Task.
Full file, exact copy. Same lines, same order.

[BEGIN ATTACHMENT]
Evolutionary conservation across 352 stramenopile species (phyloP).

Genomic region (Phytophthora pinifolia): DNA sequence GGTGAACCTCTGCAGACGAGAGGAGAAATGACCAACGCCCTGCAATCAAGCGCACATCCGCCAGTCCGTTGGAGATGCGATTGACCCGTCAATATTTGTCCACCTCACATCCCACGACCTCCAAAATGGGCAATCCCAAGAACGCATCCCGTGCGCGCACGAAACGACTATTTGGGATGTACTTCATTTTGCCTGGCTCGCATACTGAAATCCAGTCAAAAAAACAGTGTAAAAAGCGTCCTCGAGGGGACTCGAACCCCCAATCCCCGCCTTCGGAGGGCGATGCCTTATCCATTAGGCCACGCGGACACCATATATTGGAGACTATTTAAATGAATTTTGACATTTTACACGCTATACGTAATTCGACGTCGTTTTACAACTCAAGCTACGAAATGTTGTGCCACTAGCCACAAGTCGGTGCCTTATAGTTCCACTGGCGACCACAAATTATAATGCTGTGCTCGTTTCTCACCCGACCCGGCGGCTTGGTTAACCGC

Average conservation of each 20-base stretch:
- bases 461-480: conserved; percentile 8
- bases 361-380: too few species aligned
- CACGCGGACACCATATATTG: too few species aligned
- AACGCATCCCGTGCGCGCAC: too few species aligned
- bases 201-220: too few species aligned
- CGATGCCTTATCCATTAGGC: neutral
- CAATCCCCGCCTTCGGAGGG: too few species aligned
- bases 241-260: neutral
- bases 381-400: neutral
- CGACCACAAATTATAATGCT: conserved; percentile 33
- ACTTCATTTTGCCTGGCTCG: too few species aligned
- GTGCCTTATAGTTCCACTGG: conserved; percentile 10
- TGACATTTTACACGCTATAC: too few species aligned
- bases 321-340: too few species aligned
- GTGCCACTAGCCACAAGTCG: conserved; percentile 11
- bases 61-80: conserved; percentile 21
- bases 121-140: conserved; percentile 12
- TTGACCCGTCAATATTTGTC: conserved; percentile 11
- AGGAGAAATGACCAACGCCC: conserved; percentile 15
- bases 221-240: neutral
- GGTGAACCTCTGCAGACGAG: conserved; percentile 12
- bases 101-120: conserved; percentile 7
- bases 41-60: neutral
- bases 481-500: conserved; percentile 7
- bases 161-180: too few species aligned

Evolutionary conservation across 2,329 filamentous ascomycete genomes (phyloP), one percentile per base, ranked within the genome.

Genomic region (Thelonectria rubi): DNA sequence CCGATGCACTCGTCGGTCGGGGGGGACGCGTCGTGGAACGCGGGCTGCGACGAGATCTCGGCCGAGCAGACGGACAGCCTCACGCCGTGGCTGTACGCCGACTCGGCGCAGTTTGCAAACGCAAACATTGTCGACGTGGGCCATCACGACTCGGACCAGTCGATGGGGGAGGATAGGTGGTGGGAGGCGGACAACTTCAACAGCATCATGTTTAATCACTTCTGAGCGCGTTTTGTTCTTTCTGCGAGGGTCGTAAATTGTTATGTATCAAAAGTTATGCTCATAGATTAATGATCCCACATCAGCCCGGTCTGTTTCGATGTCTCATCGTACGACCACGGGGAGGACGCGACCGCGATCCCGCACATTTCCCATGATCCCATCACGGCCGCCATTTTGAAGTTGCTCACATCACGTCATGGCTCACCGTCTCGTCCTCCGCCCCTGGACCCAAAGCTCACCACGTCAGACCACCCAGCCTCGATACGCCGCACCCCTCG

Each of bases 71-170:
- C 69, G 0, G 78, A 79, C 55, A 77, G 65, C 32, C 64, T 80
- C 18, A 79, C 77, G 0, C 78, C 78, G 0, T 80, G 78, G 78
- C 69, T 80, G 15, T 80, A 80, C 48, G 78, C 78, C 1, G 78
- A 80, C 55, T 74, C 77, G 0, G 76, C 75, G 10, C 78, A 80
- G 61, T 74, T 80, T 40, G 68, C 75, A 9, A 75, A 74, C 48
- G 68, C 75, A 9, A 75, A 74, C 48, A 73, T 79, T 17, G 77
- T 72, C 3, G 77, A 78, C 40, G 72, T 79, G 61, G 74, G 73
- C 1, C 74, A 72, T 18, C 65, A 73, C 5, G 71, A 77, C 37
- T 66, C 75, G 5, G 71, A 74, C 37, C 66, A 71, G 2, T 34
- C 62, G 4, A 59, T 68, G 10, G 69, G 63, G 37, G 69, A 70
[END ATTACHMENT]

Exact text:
Evolutionary conservation across 352 stramenopile species (phyloP).

Genomic region (Phytophthora pinifolia): DNA sequence GGTGAACCTCTGCAGACGAGAGGAGAAATGACCAACGCCCTGCAATCAAGCGCACATCCGCCAGTCCGTTGGAGATGCGATTGACCCGTCAATATTTGTCCACCTCACATCCCACGACCTCCAAAATGGGCAATCCCAAGAACGCATCCCGTGCGCGCACGAAACGACTATTTGGGATGTACTTCATTTTGCCTGGCTCGCATACTGAAATCCAGTCAAAAAAACAGTGTAAAAAGCGTCCTCGAGGGGACTCGAACCCCCAATCCCCGCCTTCGGAGGGCGATGCCTTATCCATTAGGCCACGCGGACACCATATATTGGAGACTATTTAAATGAATTTTGACATTTTACACGCTATACGTAATTCGACGTCGTTTTACAACTCAAGCTACGAAATGTTGTGCCACTAGCCACAAGTCGGTGCCTTATAGTTCCACTGGCGACCACAAATTATAATGCTGTGCTCGTTTCTCACCCGACCCGGCGGCTTGGTTAACCGC

Average conservation of each 20-base stretch:
- bases 461-480: conserved; percentile 8
- bases 361-380: too few species aligned
- CACGCGGACACCATATATTG: too few species aligned
- AACGCATCCCGTGCGCGCAC: too few species aligned
- bases 201-220: too few species aligned
- CGATGCCTTATCCATTAGGC: neutral
- CAATCCCCGCCTTCGGAGGG: too few species aligned
- bases 241-260: neutral
- bases 381-400: neutral
- CGACCACAAATTATAATGCT: conserved; percentile 33
- ACTTCATTTTGCCTGGCTCG: too few species aligned
- GTGCCTTATAGTTCCACTGG: conserved; percentile 10
- TGACATTTTACACGCTATAC: too few species aligned
- bases 321-340: too few species aligned
- GTGCCACTAGCCACAAGTCG: conserved; percentile 11
- bases 61-80: conserved; percentile 21
- bases 121-140: conserved; percentile 12
- TTGACCCGTCAATATTTGTC: conserved; percentile 11
- AGGAGAAATGACCAACGCCC: conserved; percentile 15
- bases 221-240: neutral
- GGTGAACCTCTGCAGACGAG: conserved; percentile 12
- bases 101-120: conserved; percentile 7
- bases 41-60: neutral
- bases 481-500: conserved; percentile 7
- bases 161-180: too few species aligned

Evolutionary conservation across 2,329 filamentous ascomycete genomes (phyloP), one percentile per base, ranked within the genome.

Genomic region (Thelonectria rubi): DNA sequence CCGATGCACTCGTCGGTCGGGGGGGACGCGTCGTGGAACGCGGGCTGCGACGAGATCTCGGCCGAGCAGACGGACAGCCTCACGCCGTGGCTGTACGCCGACTCGGCGCAGTTTGCAAACGCAAACATTGTCGACGTGGGCCATCACGACTCGGACCAGTCGATGGGGGAGGATAGGTGGTGGGAGGCGGACAACTTCAACAGCATCATGTTTAATCACTTCTGAGCGCGTTTTGTTCTTTCTGCGAGGGTCGTAAATTGTTATGTATCAAAAGTTATGCTCATAGATTAATGATCCCACATCAGCCCGGTCTGTTTCGATGTCTCATCGTACGACCACGGGGAGGACGCGACCGCGATCCCGCACATTTCCCATGATCCCATCACGGCCGCCATTTTGAAGTTGCTCACATCACGTCATGGCTCACCGTCTCGTCCTCCGCCCCTGGACCCAAAGCTCACCACGTCAGACCACCCAGCCTCGATACGCCGCACCCCTCG

Each of bases 71-170:
- C 69, G 0, G 78, A 79, C 55, A 77, G 65, C 32, C 64, T 80
- C 18, A 79, C 77, G 0, C 78, C 78, G 0, T 80, G 78, G 78
- C 69, T 80, G 15, T 80, A 80, C 48, G 78, C 78, C 1, G 78
- A 80, C 55, T 74, C 77, G 0, G 76, C 75, G 10, C 78, A 80
- G 61, T 74, T 80, T 40, G 68, C 75, A 9, A 75, A 74, C 48
- G 68, C 75, A 9, A 75, A 74, C 48, A 73, T 79, T 17, G 77
- T 72, C 3, G 77, A 78, C 40, G 72, T 79, G 61, G 74, G 73
- C 1, C 74, A 72, T 18, C 65, A 73, C 5, G 71, A 77, C 37
- T 66, C 75, G 5, G 71, A 74, C 37, C 66, A 71, G 2, T 34
- C 62, G 4, A 59, T 68, G 10, G 69, G 63, G 37, G 69, A 70